Carrying on the Legacy of the First Teacher in Space
On a typical walk down the halls of Christa McAuliffe School in Concord, NH, you might see a group of girls coding on iPads during lunchtime, a fifth-grade class taking apart old computers, or third-graders building digital models of flying machines – if not all three at once. The school takes its commitment to innovation and exploration from its namesake, Christa McAuliffe, a social studies teacher at Concord High School who was chosen by NASA to be the first teacher in space. McAuliffe died thirty years ago today in the explosion of the Space Shuttle Challenger, but as they mark the anniversary of that event, the school continues to stay true to her inspiring spirit.
From the day the school opened in 2012, Principal Kris Gallo and tech specialist Heather Drolet have worked to make their school a model for the power of technology in the classroom. Their goal, as Drolet put it, is to use tech “to get kids thinking creatively and using problem solving, critical thinking skills in any subject area.” You can see this vision in the 1-to-1 iPad program that enables students to create models, design experiments, and everything in between, or the “Christa’s Coders” elective, meant specially for girls who hope to follow in McAuliffe’s footsteps in the fields of STEM.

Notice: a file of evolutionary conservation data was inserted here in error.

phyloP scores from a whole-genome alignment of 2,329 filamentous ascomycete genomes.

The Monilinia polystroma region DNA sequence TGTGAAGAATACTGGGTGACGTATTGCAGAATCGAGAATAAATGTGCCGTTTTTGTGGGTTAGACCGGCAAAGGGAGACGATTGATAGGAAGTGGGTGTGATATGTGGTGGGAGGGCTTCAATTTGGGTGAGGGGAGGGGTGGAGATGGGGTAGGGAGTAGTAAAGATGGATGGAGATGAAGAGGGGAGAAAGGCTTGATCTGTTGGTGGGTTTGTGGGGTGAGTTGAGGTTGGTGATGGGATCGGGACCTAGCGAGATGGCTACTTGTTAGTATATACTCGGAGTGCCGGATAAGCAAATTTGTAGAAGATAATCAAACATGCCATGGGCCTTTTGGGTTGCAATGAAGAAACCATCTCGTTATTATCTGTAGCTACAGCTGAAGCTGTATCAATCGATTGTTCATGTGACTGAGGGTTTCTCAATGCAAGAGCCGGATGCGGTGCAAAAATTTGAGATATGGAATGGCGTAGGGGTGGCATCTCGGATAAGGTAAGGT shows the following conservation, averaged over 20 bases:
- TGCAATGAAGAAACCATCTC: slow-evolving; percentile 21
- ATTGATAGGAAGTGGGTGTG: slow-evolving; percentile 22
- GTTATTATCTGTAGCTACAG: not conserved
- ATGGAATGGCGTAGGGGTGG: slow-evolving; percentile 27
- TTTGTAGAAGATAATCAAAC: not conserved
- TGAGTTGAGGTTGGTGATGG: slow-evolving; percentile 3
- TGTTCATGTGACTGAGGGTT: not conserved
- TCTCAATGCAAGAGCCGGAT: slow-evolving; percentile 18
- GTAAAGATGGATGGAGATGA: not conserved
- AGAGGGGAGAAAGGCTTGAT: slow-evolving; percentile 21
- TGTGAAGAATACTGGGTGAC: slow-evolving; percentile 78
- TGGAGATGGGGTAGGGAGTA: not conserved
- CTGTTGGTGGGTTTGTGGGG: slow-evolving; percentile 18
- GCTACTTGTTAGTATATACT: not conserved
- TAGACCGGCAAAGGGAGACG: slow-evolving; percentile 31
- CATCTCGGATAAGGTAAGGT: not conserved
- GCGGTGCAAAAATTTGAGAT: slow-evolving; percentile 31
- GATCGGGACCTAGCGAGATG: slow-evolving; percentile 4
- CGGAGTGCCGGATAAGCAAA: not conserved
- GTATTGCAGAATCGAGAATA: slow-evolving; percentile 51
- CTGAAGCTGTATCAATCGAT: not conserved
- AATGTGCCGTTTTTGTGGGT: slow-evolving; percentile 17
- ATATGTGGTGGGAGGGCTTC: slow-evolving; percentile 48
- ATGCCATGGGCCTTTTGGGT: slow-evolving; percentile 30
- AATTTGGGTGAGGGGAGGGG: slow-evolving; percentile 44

The whole school community strives to bring McAuliffe’s passion for creativity and innovation to life, and technology plays a key role in helping students reach for the stars. As we reflect on the legacy of Christa McAuliffe, her words can serve as a guide for everyone who hopes to make change in the classroom: “I touch the future. I teach.”